As the years have passed, I suspect the facts of his life have gotten mixed with the myth of what remains of him in my heart. I don’t know that they can be separated. He is the horse by whom I measure all others. He helped “make me,” not just as a professional, but as a better human being. I smile at my young student and say, “There was an American Saddlebred called Folly’s Topcat….”
I never officially owned Topcat, but he owned my heart from the first day I met him. He arrived at the barn and stumbled off the trailer, tall and gangly with multiple conformation faults. He was over at the knees and had one dished foot. His head was as long as his neck and his ears flopped. He tripped once on the way to his stall, and I tripped twice leading him. We seemed destined for a future together.
His previous barn name had been Cornbread, but we always called him Toppers. I had the privilege of schooling him for a juvenile rider over the next few years. I called it luck when our careers merged at that time, but perhaps it was fate. Something happened when this horse went to work: There was a dramatic shift you could feel, from croup to poll. He had a way of looking at things in the far distance and a desire to get there that changed his whole demeanor. I had my first introduction to “presence.”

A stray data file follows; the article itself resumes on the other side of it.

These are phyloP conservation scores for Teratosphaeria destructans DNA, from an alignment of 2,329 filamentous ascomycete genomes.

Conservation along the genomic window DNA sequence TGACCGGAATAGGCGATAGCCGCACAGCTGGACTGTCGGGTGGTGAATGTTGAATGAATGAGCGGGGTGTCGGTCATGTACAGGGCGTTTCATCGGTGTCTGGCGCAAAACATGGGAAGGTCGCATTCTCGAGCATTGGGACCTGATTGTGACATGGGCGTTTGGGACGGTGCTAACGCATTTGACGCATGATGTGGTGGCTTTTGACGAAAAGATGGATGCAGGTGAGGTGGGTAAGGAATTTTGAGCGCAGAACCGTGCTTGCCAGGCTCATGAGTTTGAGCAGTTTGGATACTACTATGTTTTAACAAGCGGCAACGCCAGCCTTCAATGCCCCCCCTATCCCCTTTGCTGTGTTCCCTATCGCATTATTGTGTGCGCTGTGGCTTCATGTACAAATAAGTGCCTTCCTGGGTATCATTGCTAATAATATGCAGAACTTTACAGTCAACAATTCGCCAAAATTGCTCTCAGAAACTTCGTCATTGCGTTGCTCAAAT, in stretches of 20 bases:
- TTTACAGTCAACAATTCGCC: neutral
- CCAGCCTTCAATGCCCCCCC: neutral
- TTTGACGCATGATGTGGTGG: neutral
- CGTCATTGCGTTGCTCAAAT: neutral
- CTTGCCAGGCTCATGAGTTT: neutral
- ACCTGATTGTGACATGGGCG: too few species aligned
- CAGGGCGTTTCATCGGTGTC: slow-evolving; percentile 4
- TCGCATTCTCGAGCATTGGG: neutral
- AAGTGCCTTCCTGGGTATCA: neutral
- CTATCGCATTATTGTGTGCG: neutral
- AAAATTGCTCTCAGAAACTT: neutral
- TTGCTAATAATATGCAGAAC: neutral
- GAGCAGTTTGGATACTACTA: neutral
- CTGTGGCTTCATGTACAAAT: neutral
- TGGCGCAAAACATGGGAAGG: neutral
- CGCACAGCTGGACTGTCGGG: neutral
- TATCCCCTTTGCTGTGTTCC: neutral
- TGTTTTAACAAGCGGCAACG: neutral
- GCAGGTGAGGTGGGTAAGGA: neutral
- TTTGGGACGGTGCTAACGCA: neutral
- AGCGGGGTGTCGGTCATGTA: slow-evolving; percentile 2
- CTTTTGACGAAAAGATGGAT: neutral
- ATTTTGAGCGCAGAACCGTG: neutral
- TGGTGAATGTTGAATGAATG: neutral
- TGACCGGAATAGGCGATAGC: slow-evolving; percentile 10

Presence makes a horse seem much bigger than the competition. It is a quality that emanates from within that surmounts physical flaws and draws people closer to the rail for another look. It can hold a crowd in awe and stir them to a frenzy. Presence—it’s not what you have, but how you present it to the world. Standing in his stall, Toppers was just plain old Cornbread. But when he hit the show ring, he owned it. He taught me, too, to stand tall and proceed with confidence.
Folly’s Topcat carried his young rider to many victories, but the show I remember most was a little two-day event in the mountains of North Carolina. It was there he demonstrated the true meaning of “heart.” The Saturday night American Saddlebred Pleasure Championship class started with 30 horses, who had to walk, trot and canter both ways in the ring. In a class that big, it is common to pull the top horses in for a second workout and send the rest out of the ring. Topcat and his rider made that first cut.